It’s a constant battle – you know you should be active on social media, but you also need time to write and edit your novels. Agents and editors tell you that having an online presence will increase your chances of signing a contract, but how can you polish your manuscript when you’re stuck on Facebook?
It can be done. You just need to learn how to best manage your time and resources to make the most out of every word written (whether in your novel or on Twitter). I manage two blogs, two Facebook business pages, a Twitter account, and a LinkedIn account. I also run my copywriting business, teach writing and editing classes, send weekly newsletters, and write novels while taking a couple of days off a week to spend time with family and friends. Here’s how I fit social media (and blogging) into my already-full life.
- Plan ahead. It all starts with my blogs (which feed my social media posts). I keep this blog and my business blog. I have each week’s topic planned six months out, and I write my blog posts once a month, then schedule them to post on certain days. This does two things:
- It saves the hassle of trying to come up with topics each week.
- It devotes one day a month to blogging (instead of one day for each post).
- Limit your social media accounts. You can’t be all things to all people, that includes online. You’re better off using one social media outlet well than having six accounts that are rarely or poorly used. If you love Pinterest, start a Pinterest account. It’ll be easier for you to check and maintain.
- Use a scheduling program. Hootsuite and Buffer are two examples of sites that let you schedule multiple social media accounts from one location. Instead of logging in to each of your accounts, you can link them all to one place, where you can write and schedule everything for the day/week/month. (Most of these sites offer 2-3 free links before you need to pay.)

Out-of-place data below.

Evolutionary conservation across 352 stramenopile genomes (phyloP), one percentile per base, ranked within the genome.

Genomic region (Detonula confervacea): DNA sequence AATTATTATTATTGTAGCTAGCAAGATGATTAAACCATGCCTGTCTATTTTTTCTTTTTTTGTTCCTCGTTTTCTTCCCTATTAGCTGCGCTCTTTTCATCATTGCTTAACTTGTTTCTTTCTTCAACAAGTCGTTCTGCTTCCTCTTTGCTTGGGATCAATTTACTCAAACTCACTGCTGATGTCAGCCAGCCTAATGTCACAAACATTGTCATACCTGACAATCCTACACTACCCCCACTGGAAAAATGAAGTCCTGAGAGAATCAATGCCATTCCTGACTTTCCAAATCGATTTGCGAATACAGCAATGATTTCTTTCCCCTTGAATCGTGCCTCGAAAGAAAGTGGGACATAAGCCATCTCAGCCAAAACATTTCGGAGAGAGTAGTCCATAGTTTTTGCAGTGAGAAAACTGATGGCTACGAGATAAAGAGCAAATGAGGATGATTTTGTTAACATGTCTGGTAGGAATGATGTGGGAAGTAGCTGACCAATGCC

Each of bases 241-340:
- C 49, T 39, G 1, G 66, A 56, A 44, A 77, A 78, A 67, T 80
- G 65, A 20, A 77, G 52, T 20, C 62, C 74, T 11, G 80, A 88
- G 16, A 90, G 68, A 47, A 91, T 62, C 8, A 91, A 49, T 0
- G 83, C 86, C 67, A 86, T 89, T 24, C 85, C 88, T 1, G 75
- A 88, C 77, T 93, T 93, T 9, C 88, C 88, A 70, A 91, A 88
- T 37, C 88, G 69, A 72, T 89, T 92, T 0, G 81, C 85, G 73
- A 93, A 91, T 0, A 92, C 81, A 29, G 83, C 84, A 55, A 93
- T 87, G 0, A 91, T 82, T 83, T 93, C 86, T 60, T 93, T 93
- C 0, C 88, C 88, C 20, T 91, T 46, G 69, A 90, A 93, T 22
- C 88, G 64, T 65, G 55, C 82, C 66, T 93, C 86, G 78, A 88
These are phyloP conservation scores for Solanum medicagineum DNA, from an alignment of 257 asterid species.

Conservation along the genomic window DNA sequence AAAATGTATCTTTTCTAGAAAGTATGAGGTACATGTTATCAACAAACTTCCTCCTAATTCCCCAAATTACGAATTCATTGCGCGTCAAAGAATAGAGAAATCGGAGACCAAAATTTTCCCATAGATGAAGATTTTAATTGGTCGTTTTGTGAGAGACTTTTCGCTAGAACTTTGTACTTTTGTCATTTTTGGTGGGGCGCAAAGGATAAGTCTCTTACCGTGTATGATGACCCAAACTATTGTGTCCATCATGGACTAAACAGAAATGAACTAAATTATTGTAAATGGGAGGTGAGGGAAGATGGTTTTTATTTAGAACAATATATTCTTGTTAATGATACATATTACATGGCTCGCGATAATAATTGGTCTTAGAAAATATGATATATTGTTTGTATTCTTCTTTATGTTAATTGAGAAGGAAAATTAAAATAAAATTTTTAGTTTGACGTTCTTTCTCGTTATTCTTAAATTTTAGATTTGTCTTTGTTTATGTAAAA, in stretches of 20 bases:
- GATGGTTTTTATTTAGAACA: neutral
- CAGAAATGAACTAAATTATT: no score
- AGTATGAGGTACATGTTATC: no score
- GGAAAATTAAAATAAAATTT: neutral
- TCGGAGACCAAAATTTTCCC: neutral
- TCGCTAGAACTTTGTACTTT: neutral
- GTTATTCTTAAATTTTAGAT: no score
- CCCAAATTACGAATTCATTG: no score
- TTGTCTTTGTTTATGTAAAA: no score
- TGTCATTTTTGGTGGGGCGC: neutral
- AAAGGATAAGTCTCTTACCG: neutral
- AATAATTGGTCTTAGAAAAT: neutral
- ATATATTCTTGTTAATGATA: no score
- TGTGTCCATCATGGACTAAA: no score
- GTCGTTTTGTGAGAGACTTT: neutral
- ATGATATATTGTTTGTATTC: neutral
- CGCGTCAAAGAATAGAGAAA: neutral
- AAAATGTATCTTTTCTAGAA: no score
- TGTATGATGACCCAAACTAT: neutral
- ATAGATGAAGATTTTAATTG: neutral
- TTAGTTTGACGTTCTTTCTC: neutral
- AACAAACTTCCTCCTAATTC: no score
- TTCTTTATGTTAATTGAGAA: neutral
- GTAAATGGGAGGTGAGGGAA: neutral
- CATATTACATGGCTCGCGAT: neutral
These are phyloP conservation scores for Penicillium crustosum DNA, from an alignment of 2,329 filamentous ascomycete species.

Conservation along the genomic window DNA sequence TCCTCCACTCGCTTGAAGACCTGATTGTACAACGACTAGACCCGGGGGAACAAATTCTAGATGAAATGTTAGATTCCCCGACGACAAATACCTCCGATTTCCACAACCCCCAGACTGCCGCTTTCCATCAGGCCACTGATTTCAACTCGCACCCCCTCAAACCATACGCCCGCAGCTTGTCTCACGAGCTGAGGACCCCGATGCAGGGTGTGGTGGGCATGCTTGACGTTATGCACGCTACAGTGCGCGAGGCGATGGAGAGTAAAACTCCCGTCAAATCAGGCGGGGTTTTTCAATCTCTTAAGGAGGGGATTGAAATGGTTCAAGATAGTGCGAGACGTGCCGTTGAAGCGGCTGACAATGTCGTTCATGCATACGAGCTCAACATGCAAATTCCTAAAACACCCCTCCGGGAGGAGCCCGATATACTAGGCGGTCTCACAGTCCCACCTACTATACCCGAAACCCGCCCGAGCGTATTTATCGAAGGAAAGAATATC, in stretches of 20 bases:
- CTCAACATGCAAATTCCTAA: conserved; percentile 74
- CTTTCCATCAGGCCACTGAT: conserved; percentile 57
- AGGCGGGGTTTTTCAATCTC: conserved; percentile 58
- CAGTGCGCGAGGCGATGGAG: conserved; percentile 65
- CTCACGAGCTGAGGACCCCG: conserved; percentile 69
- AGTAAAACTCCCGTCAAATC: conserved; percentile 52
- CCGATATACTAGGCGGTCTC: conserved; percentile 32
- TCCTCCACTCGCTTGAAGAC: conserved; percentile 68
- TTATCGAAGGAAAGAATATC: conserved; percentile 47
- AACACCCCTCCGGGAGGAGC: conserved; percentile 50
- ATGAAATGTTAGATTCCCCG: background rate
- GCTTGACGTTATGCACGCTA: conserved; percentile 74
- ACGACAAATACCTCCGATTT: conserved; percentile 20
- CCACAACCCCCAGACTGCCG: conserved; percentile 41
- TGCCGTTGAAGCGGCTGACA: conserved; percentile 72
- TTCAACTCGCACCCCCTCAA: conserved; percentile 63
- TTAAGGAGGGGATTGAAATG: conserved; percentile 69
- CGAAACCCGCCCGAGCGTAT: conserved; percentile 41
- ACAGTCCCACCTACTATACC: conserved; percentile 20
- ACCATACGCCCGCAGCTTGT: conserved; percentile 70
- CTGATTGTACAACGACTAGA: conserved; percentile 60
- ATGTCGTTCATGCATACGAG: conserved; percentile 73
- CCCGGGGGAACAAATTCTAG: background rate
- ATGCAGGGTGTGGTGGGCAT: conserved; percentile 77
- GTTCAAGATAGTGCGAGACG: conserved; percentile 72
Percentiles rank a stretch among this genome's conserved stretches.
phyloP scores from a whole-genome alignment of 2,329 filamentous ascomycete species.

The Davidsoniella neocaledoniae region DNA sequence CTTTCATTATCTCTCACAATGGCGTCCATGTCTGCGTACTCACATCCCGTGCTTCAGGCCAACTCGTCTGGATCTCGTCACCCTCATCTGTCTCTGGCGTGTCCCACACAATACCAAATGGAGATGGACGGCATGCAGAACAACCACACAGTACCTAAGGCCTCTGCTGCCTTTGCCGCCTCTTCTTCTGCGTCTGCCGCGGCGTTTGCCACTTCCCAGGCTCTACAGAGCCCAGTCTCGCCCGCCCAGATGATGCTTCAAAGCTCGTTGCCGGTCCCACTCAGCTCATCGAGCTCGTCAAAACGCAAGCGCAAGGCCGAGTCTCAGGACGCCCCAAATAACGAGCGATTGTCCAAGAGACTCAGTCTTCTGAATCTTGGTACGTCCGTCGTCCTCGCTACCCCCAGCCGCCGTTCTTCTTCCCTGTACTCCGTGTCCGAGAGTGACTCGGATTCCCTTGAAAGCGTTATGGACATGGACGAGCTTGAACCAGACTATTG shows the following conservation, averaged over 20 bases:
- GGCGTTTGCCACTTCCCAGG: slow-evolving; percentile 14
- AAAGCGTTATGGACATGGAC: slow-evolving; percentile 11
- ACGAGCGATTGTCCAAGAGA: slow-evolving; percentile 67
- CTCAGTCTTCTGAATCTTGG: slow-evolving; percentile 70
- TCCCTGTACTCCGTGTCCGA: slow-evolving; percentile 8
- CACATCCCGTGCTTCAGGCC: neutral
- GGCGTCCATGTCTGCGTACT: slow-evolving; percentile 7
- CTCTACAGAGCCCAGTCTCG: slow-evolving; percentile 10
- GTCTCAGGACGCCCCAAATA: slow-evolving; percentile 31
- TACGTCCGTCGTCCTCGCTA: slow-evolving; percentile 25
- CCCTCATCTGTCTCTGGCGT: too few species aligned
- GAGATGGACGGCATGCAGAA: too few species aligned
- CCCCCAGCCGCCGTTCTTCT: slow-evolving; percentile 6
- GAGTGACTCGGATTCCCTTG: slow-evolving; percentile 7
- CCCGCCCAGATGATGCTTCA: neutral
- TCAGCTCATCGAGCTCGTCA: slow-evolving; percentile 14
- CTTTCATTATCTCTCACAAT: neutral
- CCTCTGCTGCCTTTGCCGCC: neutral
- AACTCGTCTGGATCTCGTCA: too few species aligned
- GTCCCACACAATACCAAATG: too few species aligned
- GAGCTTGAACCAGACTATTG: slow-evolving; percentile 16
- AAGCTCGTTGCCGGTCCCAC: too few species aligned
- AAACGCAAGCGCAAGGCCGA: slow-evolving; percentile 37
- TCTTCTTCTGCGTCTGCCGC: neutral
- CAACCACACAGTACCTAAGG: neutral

- Schedule your social media ahead of time. I schedule my social media posts on Sundays and Wednesdays. I spend an hour or two reading articles, responding to comments, and scheduling my posts for the next few days. By scheduling twice a week, I’m not posting news that’s too old.
- Cross post. I always share links to my blog posts on social media. At other times I’ll take quotes from my posts and just share those. If it gets a good response on Twitter on Monday, I’ll share it on Facebook on Thursday. If I really like someone else’s article, I’ll post it to multiple accounts throughout the week (just not on the same day at the same time). You don’t need to create 100% unique content for each social media account every day of the week – if it’s worth sharing with one audience, it might work for another.
- Limit your social media time. You want to be social on social media, but you don’t want to fall into the time suck vortex. Don’t just open your Twitter account and hope for the best. Be intentional with your time – give yourself 15 minutes every night to see what happened and respond, then log off (set a timer if you have to!).
The more of these tips that you apply, the more time you’ll start shaving off your social media budget. Then you can write more (which your agent will appreciate!).
Do you have any other time-saving tips for social media?